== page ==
# Finding the closest pair between two sets of points on the hypercube

Given two subsets of the $d$-dimensional hypercube (i.e., $M, N \subseteq \{0,1\}^d$), I am looking for an algorithm which retrieves the points $m\in M, n\in N$ s.t. the hamming distance (or $L_1$-distance on the hypercube) $d_H(m,n)$ is minimal. The naive algorithm which checks just each pair needs $|M|\cdot |N| \cdot d$ time, is there any better result known?

For simplicity we may assume that $|M|=|N|=d$.

• hmmm. is there any more motivation/application? suspect there is a multidimensional analog of this euclidean/planar algorithm but wikipedia doesnt cite anything & havent heard of it elsewhere.... it might help to look for an algorithm for n-dim vectors. the beginning of the article seems to assert it can be solved in $O(n \log n)$ for higher dimensions $d>2$ but gives no citation. maybe somewhere in the refs? – vzn Feb 1 '13 at 19:08
• The divide and conquer argument relies on a packing bound. In higher dimensions, this introduces a $2^d$ factor in the recurrence, but the dependence on $n$ remains the same. So if you don't mind terms exponential in $d$, you can use this approach. If you want something exact, you're unlikely to be able to do any better. – Suresh Venkat Feb 1 '13 at 20:43
• see also nearest neighbor search – vzn Feb 1 '13 at 21:15
• This seems unlikely. Think about n+m random strings on the hypercube. Somehow the hamming distance of each pair is roughly d/2, and you have to check all pairs to find the closest pair. – Sariel Har-Peled Feb 2 '13 at 5:55
• @Sariel Har-Peled: As Suresh wrote, the problem can be solved in time O(n log n) (where n=max{|M|,|N|}) for any constant d. Therefore, “you have to check all pairs to find the closest pair” does not sound correct to me. – Tsuyoshi Ito Feb 3 '13 at 15:07

Just realized that you are asking for the case that $|M|=|N|=d$. Then you can do matrix multiplication, right? Write $M$ is a row matrix $X$, $N$ as a column matrix $Y$, negate the entries of $Y$, and compute the matrix $Z=XY$. Clearly, the $z_{i,j}$ is the Hamming distance between the $i$th point of $M$ and the $j$th point of $N$. According to the last breakthroughs this has running time $O(d^{2.3727})$ (but I have a 50,000 pages manuscript that shows how to do this matrix multiplication in $O(d^{2.3726999999})$ time by a really simple algorithm).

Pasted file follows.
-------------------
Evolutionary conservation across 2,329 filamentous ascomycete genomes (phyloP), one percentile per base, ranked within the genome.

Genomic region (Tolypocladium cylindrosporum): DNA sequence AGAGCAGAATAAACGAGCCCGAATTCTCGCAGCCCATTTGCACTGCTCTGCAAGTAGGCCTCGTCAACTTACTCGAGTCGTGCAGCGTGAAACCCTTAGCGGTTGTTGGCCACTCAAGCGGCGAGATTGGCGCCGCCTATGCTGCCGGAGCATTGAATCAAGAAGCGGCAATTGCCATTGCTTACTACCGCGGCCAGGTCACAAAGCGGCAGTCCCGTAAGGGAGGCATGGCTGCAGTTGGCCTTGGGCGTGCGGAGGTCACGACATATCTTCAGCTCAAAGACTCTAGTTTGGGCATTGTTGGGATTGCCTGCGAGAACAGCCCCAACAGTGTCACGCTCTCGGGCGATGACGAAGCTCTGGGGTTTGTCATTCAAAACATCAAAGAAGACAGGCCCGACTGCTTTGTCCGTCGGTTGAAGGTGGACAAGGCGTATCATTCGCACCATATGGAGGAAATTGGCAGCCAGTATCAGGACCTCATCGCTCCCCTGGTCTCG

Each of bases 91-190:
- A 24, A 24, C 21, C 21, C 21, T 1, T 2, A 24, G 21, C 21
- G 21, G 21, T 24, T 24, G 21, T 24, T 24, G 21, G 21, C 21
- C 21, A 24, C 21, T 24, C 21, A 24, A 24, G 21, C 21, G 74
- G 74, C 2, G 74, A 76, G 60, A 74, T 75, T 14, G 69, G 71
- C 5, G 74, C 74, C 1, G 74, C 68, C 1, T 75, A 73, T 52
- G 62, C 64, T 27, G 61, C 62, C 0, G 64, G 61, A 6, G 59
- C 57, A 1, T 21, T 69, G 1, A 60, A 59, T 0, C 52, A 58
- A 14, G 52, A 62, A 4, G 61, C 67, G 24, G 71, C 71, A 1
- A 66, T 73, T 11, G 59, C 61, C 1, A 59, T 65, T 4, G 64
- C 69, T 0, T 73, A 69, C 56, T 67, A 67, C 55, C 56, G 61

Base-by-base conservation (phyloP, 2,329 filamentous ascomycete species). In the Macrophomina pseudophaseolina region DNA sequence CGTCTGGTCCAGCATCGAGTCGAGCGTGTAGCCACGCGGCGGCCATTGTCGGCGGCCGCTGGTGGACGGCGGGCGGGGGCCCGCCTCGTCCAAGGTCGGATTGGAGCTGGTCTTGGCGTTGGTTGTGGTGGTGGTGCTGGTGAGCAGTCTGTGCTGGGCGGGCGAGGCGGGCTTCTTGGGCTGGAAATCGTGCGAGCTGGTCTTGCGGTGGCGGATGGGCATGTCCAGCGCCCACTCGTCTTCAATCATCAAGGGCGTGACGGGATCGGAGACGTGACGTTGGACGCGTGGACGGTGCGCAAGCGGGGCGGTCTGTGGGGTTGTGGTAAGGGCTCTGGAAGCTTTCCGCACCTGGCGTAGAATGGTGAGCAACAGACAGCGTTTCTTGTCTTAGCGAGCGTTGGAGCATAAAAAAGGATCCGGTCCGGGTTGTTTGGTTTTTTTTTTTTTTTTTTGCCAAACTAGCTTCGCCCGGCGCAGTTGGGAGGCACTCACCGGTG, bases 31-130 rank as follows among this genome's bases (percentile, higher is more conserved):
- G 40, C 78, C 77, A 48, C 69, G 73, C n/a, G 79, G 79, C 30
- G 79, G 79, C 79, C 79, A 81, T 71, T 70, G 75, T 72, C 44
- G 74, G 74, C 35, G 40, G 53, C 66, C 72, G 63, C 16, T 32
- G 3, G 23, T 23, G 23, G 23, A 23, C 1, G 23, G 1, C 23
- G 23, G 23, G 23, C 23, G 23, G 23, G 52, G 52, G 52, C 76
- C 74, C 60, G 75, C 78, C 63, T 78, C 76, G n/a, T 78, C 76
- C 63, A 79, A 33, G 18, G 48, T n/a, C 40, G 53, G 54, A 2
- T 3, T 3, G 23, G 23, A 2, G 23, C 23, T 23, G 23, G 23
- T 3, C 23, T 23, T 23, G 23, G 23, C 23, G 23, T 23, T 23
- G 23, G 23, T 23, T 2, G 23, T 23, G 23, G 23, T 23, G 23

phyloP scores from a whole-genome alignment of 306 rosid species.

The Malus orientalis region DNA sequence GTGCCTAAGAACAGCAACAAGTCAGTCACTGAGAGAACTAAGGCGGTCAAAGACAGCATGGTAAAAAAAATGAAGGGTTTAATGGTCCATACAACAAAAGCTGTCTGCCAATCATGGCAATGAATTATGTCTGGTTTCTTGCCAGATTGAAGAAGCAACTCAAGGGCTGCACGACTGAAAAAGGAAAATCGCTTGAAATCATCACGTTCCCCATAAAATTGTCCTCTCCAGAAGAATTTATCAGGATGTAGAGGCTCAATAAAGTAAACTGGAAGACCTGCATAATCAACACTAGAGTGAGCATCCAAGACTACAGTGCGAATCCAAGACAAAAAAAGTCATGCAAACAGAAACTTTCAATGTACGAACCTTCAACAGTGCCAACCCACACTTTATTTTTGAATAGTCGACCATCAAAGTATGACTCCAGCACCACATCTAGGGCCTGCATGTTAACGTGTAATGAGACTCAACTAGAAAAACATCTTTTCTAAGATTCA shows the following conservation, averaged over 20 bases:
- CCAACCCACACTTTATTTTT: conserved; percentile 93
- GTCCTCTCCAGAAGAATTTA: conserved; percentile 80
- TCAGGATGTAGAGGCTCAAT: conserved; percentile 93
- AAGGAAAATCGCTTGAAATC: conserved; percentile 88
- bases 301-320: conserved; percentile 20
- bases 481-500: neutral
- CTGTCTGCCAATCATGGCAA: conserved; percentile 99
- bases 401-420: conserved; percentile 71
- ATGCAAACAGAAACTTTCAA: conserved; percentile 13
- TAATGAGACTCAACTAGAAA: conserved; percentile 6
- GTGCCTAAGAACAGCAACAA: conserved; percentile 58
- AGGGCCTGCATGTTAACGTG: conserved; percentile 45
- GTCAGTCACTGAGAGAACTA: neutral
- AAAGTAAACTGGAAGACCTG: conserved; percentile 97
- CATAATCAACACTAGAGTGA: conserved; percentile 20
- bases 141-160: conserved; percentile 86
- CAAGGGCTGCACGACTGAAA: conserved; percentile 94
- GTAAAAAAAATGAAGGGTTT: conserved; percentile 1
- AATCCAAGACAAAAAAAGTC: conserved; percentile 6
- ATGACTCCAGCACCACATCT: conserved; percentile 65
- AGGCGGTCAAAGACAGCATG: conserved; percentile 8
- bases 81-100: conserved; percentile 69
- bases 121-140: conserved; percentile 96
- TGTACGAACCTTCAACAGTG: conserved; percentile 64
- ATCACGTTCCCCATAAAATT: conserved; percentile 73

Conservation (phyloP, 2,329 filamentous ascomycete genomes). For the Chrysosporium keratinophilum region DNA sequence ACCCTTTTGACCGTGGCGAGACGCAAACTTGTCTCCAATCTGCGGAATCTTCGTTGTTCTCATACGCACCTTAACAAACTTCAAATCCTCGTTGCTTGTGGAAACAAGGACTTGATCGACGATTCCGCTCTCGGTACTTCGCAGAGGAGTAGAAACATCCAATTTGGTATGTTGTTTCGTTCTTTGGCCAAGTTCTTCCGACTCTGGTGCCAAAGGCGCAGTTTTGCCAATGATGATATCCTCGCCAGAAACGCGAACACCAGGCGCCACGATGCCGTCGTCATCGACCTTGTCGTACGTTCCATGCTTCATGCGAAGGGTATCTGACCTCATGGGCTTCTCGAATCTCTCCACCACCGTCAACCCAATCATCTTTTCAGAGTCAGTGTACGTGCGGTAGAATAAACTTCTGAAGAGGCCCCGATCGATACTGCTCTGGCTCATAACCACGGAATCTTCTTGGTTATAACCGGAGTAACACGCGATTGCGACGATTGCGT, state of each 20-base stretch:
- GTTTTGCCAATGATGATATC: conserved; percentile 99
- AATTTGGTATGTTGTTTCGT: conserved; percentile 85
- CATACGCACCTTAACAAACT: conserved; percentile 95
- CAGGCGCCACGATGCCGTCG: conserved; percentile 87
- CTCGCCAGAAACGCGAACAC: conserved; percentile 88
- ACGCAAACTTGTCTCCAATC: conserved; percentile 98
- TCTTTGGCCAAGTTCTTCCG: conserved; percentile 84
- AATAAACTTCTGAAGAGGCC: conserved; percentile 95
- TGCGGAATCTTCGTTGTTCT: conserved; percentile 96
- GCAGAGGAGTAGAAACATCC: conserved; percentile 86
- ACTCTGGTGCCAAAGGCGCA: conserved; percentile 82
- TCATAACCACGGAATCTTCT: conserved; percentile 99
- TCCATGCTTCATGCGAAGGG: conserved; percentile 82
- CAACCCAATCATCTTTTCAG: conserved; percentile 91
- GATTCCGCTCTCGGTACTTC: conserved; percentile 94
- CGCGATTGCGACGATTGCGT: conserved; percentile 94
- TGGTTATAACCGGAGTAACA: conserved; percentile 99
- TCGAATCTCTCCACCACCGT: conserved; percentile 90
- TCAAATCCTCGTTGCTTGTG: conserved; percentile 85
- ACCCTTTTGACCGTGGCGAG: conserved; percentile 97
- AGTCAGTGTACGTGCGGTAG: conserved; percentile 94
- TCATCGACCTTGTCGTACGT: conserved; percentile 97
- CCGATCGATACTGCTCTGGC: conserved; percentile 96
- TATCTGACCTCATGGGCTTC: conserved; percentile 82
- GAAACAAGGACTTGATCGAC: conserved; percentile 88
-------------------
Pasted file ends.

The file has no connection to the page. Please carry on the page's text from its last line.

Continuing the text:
In some sense, this is not too interesting - we want to avoid the $O(|M| * |N|)$ term. The improvements in the $d$ term are kind of meh, meh...
as in the comments this problem is generally closely connected to the same problem in a Hilbert space and algorithms there are nearly applicable. an example of this can be found in this paper by Arya et al  p29 where the authors benchmark their Hilbert space nearest neighbor algorithm using the boolean cube and the $L_\infty$ norm. their algorithm works on any $L_m$ Minkowski metric. as you point out (but wikipedia does not seem to nor do a lot of other refs) the Hamming distance metric is equivalent to the $L_1$ Minkowski space metric or "taxicab metric" on binary coordinates. their algorithm takes $O(dn \log n)$ preprocessing time ($d$ dimensions) and logarithmic "query" time (per point). see also 
• the query time bound proved in Arya et al is $\Omega(d^d)$. any trivial algorithm does better on a hypercube. they do argue on p.29 that experiments suggest the bound to be too pessimistic but they only look at dimension <= 16. – Sasho Nikolov Feb 4 '13 at 14:53